- MHP requirements – Same as 2012 guidelines for assets other than residential mortgages.
– If the underlying exposures comprise of bank loans, lenders can securitize the loans only after a minimum holding period counted from the date of full disbursement of loans for an activity/purpose; acquisition of asset (i.e., car, residential house, etc.) by the borrower or the date of completion of a project, as the case may be
– In the case of loans purchased from other entities by a transferor – an MHP of 12 months is required, which will be reckoned from the date on which the loan was taken to the books of the transferor.
– In the case of loans with bullet repayments of only either principal and interest – the MHP requirement will be reckoned based on the repayment frequency of principal or interest, as the case may be, that has a periodic repayment schedule.
– For residential mortgages, against which RMBS will be issued by the special purpose entity, the MHP applicable will be 6 months or a period covering 6 installments whichever is later.
– The MHP will apply to individual loans in the underlying pool of securitized loans. MHP will not apply to loans referred to in clause 7 (PSL loans). The change proposed for residential mortgages is welcome.
Under the existing framework, almost all the residential mortgages fall under the top bracket for MHP, that is, 12 months MHP becomes applicable in all cases. In the case of residential mortgages, the full disbursement of the facility happens over a while. The minimum holding period along with the time spent until the full disbursement, together, makes the effective holding period significantly longer than the prescribed. Therefore, a reduction in the MHP was strongly advocated by the industry. The word “acquisition of an asset” may confuse as it may have several meanings attached to it.
- Listing of securities issued in Securitization – This is completely a new requirement. The idea is to create a secondary market for investors in mortgage-backed securities. Also, currently, mutual funds are allowed to invest only in listed securities, so this requirement will also take care of that issue. Having said the above, currently, the listing of securitized debt instruments is governed by the SEBI (Issue and Listing of Securitized Debt Instruments) Regulations, 2008. Also, the SEBI (Listing Obligations and Disclosures) Requirements, 2015 have provisions relating to the listing of SDIs. Both of these may require tweaking, especially the provisions dealing with corporate governance. If the value of the exposures underlying a residential mortgage-backed securitization is Rs.500 crore or above, the securities issued must be mandatorily listed. For securities issued in residential mortgage-backed securitizations where the value of the exposures underlying is less than Rs.500 crore and securities issued in other securitization transactions, the listing of the securities or notes is optional.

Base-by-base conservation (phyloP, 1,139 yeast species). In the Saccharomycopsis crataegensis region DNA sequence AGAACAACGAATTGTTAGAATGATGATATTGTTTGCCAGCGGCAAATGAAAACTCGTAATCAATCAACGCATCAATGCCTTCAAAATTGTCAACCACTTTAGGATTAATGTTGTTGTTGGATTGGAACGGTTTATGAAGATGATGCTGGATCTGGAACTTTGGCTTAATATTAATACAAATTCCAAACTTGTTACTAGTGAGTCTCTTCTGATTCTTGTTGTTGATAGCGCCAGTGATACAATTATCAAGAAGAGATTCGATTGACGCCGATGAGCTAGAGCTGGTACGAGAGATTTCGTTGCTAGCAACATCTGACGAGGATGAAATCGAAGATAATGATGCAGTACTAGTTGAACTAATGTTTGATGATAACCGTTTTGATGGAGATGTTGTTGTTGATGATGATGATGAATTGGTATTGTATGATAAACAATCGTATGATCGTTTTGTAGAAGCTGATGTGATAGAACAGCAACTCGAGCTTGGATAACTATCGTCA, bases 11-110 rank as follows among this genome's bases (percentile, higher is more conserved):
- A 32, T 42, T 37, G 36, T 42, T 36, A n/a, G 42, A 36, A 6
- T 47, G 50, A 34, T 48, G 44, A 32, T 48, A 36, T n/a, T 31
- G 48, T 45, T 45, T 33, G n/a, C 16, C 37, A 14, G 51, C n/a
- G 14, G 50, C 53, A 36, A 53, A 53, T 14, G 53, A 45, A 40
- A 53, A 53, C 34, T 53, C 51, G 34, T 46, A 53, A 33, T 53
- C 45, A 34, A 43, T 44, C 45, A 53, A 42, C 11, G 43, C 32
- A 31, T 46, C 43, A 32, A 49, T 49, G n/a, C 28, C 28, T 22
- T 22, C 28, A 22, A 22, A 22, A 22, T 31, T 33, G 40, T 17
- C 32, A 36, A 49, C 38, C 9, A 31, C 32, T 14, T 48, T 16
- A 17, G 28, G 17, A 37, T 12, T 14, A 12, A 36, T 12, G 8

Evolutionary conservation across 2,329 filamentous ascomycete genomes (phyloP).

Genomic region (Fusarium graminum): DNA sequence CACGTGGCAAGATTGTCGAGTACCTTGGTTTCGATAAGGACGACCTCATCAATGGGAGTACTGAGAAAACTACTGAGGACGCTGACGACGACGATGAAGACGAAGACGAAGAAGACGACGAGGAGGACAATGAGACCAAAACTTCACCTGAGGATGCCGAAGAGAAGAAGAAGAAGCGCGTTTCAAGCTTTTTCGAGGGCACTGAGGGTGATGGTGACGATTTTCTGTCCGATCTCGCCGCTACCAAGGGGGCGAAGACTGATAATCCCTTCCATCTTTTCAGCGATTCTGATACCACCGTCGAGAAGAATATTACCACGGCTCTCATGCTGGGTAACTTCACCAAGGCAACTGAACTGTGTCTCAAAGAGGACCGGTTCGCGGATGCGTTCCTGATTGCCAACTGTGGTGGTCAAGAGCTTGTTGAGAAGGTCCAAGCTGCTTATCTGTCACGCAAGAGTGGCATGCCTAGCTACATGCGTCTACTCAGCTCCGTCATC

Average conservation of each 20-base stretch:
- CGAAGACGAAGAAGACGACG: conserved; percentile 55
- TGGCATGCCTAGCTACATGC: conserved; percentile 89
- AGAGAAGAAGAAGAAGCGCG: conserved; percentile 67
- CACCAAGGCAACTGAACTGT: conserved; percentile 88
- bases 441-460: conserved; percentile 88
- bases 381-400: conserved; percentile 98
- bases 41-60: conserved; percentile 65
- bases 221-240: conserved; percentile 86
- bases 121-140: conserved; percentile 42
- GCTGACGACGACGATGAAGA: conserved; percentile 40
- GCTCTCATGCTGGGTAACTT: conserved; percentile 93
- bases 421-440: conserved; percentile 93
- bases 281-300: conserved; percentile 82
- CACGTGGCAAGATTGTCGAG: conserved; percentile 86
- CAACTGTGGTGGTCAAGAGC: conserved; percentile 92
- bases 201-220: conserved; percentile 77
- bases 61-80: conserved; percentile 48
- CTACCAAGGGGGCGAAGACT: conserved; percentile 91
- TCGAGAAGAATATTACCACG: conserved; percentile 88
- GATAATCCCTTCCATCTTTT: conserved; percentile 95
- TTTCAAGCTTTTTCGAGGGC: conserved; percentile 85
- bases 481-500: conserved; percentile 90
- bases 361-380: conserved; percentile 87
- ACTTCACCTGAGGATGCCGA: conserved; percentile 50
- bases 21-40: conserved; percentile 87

- In case of assets purchased for securitization- In cases where the originator has purchased loans from another lender for securitization, the conditions specified above shall apply to the lender from whom the originator has purchased the exposures, as well. However, in sub-clause (d) of clause 29, only one of either the originator or the lender from where loans were purchased but the originator, shall have a representative on the board of the SPE.
- Provision of facilities supporting securitization structures: General Conditions Lenders may provide supporting facilities such as credit enhancement facilities, liquidity facilities, underwriting facilities, and servicing facilities. Since such facilities may also be provided by entities that are not lenders, entities providing such facilities are generally referred to in these directions as “facility providers”.
- Capital requirement for securitization exposure- Lenders must maintain capital against all securitization exposure amounts, including those arising from the provision of credit risk mitigants to a securitization transaction, investments in asset-backed or mortgage-backed securities, retention of a subordinated tranche, and extension of a liquidity facility or credit enhancement. For capital computation, repurchased securitization exposures must be treated as retained securitization exposures. (General conditions are covered in clauses 70-78).
The Draft Framework for Securitization of Asset is different from the existing framework and it clearly emphasizes in going forward, to avail capital relief, the transaction should have a mezzanine tranche. Also, the rule concerning capital relief in case of the absence of a mezzanine tranche lacks clarity. It says: the originator should not be holding more than 20% of the “exposure value” of the first loss positions. If the intent of this is to limit the originator’s position only to 20% of the first loss tranche, this is absolutely impractical.
However, if the intent is to relate the “exposure value” to the total of the asset pool, then, what is being implied is that the first loss tranche shall not be more than 20% of the total pool, which is mostly easy to satisfy. There is another rule which defines what the thickness of the first loss tranche should be. This requirement states that the minimum first loss tranche should be the product of (a) Exposure (b) Weighted maturity in years (c) The average slippage ratio over the last year.
 Securitization-available at https://www.investopedia.com/terms/s/securitization.asp by James Chen, May 14, 2019.